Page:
Bio:
David P. Celani, PhD, is a licensed psychologist who practiced for more than twenty-five years in Burlington, Vermont. In treatment, he focused on his patients’ “attachment to bad objects”, which manifested through their inability to separate from parents, friends, or marital partners who demeaned, criticized, or abused them. Celani now presents workshops throughout the United States on Object Relations theory. His books with Columbia University Press include Fairbairn’s Object Relations Theory in the Clinical SettingThe Illusion of Love: Why the Battered Woman Returns to Her Abuser, and Leaving Home: How to Separate From Your Difficult Family.

Learning points:
At the end of this educational activity, its participants will be able to:

  • Compare Fairbairn’s structural theory to other theories of intergenerational transmission of trauma.
  • Analyze their patients in terms of the unconscious contents that they internalized as a consequence of being faced with a parent who discharged  their dissociated contempt/hostility or indifference  on them as a child.
Marc-André Cotton, M.Econ., M.Geog., M.Ed., Presentation & Q&A (1 hr):

Family Secrets and Transgenerational Transmission of Trauma: How to work them through? – A Personal Path of Awareness.

Abstract:
Like a jigsaw puzzle, pieces of family memories can be recollected to compose a better picture of our personal heritage. One’s earliest imprints are keys to understand later life choices as the past interferes with the present. Family secrets and individual destinies of ascendants—sometimes intersecting with tragic moments of history—impair our adult existence and must be worked through. How could these painful legacies possibly be untied and not passed on to our own children? Marc-Andre Cotton will address some decisive moments of his journey through unresolved issues of his parents’ lineage and subsequent awareness of traumatic transmission. He will discuss the integrating power of such a resolution process in his own life and share broader reflections on the healing potential of family re-enactments.

Bio:
Marc-André Cotton, M.Econ., M.Geog., M.Ed., is a psychohistorian; independent researcher and consultant; currently teaching at the Geneva College. He is a co-founder, with his late wife therapist Sylvie Vermeulen, of the Conscious Perspective (regardconscient.net) on childhood trauma, parenting and psychotherapy. He regularly writes for the French quarterly PEPS, a magazine dedicated to young parents who want to implement benevolent parenting in the family and facilitates training for coaching parents in France. Marc-Andre is International Vice-president of the International Psychohistorical Association, where he also serves as a founding member of the Parenting and Transgenerational Trauma Working Groups.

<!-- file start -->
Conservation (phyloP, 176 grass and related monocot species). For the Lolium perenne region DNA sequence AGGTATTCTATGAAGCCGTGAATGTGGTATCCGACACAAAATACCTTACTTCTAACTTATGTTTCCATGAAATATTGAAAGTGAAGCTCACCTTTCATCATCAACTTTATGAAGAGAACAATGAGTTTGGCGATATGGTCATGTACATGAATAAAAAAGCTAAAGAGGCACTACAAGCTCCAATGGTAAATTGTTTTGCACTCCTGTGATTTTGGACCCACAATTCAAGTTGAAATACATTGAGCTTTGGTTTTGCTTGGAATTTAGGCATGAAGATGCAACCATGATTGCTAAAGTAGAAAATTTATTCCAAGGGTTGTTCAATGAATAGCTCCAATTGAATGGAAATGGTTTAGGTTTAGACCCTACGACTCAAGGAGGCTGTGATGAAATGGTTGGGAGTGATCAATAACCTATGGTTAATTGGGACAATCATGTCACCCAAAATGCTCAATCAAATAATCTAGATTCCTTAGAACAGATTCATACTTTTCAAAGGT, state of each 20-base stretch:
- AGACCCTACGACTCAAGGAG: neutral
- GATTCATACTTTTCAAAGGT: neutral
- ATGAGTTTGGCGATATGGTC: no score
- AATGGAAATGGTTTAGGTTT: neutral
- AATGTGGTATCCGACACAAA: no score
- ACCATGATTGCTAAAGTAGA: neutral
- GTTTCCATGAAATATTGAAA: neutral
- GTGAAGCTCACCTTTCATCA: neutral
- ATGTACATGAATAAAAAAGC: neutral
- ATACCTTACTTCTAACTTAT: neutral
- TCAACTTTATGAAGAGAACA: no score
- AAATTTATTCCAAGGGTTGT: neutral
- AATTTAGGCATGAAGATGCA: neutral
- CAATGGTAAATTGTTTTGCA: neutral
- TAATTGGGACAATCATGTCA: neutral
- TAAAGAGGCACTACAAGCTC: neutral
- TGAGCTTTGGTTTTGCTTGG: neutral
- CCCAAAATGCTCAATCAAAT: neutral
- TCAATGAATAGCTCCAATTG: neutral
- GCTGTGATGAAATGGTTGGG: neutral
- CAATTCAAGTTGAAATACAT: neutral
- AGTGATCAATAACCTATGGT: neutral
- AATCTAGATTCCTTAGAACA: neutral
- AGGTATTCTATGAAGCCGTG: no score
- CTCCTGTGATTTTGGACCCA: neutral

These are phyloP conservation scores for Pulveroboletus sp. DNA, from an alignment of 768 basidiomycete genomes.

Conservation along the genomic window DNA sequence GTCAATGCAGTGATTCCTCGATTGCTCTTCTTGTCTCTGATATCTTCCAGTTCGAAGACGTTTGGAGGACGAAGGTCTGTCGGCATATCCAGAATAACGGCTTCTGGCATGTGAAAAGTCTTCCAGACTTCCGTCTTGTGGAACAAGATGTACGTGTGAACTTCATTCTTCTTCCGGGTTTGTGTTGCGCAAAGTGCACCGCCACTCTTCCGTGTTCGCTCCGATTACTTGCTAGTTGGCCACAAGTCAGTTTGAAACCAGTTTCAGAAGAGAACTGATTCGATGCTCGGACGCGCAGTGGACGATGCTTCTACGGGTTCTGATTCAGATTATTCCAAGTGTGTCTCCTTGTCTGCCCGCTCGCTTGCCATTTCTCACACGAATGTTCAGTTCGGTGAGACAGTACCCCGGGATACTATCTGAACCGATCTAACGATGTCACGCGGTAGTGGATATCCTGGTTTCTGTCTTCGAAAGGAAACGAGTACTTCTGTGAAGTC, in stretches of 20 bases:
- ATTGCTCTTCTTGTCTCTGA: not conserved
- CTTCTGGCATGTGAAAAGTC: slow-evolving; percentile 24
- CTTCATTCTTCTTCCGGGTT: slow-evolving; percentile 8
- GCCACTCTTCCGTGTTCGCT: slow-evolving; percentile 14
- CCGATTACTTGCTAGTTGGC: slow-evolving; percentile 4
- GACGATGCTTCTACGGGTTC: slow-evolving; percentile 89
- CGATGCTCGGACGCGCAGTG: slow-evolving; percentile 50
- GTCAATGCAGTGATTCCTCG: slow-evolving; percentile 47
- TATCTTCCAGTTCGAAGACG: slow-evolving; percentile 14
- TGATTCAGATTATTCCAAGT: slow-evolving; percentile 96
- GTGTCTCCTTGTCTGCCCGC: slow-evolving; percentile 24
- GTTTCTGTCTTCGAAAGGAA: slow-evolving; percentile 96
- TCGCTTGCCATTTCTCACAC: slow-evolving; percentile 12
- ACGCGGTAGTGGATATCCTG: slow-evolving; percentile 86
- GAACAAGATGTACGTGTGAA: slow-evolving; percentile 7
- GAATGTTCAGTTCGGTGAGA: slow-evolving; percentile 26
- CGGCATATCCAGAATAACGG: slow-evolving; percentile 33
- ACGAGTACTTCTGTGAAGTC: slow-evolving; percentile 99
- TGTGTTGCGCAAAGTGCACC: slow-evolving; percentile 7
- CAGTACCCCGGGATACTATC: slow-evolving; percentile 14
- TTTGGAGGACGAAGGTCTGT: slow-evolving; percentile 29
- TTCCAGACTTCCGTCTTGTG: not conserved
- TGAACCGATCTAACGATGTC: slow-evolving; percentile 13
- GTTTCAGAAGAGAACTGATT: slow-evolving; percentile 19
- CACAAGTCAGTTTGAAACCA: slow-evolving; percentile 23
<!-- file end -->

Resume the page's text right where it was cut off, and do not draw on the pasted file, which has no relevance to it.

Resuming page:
Learning points:
At the end of this educational activity, its participants will be able to:

  • Discuss the proposed healing power of awareness of transgenerational trauma.
  • Utilize the method of looking into family patterns as potential transgenerational legacies that can be resolved, if unwanted.
Doris Leicher, MEd, MSS, NCPsyA, Presentation and Q&A (30 min):

Two Unusual Cases of Transgenerational Trauma and Its Mourning That Lead to Healin. 

Abstract:
Doris Leicher will speak on two unusual cases of transmitted trauma from her personal experience. The first one is about her immigrating to the US due to her father’s excellent treatment of the head trauma (at the end of WWII) in a US Lazarette, which imbued the US with a positive halo. The other one is related to the healing power of resolution of intergenerational conflict related to the process of individuation. Both cases go beyond the usual focus on transmitted scars and bring hope of a possibility of posttraumatic growth.